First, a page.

Japanese man creates lifelike replicas of human faces for £700 – but they don’t protect from Covid

Face masks really caught on this year – but it’s unclear if this particular variety will.

A Japanese mask-maker has created hyper-real coverings costing £700 apiece.

Because they have nose holes, they won’t protect against coronavirus, but they will lend you the exact appearance of yourself, frozen in time, or whoever else you may wish to look like. 

Shuhei Okawara, from Tokyo, is selling hyper-realistic masks of people's faces for £700 apiece

Shuhei Okawara, from Tokyo, is selling hyper-realistic masks of people's faces for £700 apiece

Shuhei Okawara, from Tokyo, is selling hyper-realistic masks of people’s faces for £700 apiece

Mr Okawara copied his own face and then others', choosing them from 100 photo applications

Mr Okawara copied his own face and then others', choosing them from 100 photo applications

Mr Okawara copied his own face and then others’, choosing them from 100 photo applications

Shuhei Okawara, from Tokyo, makes the masks with a 3D printer.

He copied his own face and chose others from more than 100 photo applications, paying the successful ones £300 for their image.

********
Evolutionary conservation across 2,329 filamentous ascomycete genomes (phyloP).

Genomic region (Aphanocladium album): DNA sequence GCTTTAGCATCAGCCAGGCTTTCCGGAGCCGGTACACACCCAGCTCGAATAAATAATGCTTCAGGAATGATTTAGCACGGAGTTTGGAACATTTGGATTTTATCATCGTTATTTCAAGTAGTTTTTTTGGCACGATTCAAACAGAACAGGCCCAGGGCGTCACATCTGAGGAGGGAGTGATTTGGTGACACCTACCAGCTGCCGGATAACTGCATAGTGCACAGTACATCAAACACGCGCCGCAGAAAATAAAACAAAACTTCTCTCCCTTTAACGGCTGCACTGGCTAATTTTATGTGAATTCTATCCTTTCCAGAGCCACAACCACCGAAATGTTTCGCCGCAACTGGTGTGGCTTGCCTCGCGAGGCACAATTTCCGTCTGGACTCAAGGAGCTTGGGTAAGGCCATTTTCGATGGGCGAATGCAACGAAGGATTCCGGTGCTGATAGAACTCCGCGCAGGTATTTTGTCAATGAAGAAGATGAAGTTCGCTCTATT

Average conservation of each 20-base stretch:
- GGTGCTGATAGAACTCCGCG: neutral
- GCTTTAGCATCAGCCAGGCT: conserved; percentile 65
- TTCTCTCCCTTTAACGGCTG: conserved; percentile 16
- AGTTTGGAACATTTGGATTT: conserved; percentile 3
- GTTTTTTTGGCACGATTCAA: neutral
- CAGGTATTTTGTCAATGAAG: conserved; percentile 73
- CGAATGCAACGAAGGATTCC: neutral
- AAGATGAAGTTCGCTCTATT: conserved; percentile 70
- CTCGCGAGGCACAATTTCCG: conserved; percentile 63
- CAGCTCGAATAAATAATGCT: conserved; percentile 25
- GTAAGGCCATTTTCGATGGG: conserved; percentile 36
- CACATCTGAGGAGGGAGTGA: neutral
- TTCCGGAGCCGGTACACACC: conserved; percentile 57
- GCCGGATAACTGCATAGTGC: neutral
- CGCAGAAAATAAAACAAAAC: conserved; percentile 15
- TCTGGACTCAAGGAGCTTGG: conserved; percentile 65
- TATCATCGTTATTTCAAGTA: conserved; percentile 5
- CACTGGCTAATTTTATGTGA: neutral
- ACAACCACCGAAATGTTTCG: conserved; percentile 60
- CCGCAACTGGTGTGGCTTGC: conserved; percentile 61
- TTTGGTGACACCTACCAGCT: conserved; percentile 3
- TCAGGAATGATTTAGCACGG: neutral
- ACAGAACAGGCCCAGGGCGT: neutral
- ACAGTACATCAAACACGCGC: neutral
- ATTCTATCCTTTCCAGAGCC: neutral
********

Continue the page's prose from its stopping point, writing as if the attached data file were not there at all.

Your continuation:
The artist said he will pay royalties to anyone whose face proves popular.

He said: ‘Mask shops in Venice probably do not buy or sell faces. But that is something that’s likely to happen in fantasy stories.

‘I thought it would be fun to actually do that.’

The masks will go on sale early next year at his Tokyo shop, Kamenya Omote, whose products are popular as accessories for parties and theatrical performance

The masks will go on sale early next year at his Tokyo shop, Kamenya Omote, whose products are popular as accessories for parties and theatrical performance

The masks will go on sale early next year at his Tokyo shop, Kamenya Omote, whose products are popular as accessories for parties and theatrical performance

The masks will go on sale early next year at his Tokyo shop, Kamenya Omote, whose products are popular as accessories for parties and theatrical performance.

Initial inquiries suggest demand for the masks will be strong, Okawara said.

‘As is often the case with the customers of my shop, there are not so many people who buy (face masks) for specific purposes. Most see them as art pieces,’ Okawara said.

He plans to gradually add new faces, including some from overseas, to the lineup.

Link hienalouca.com

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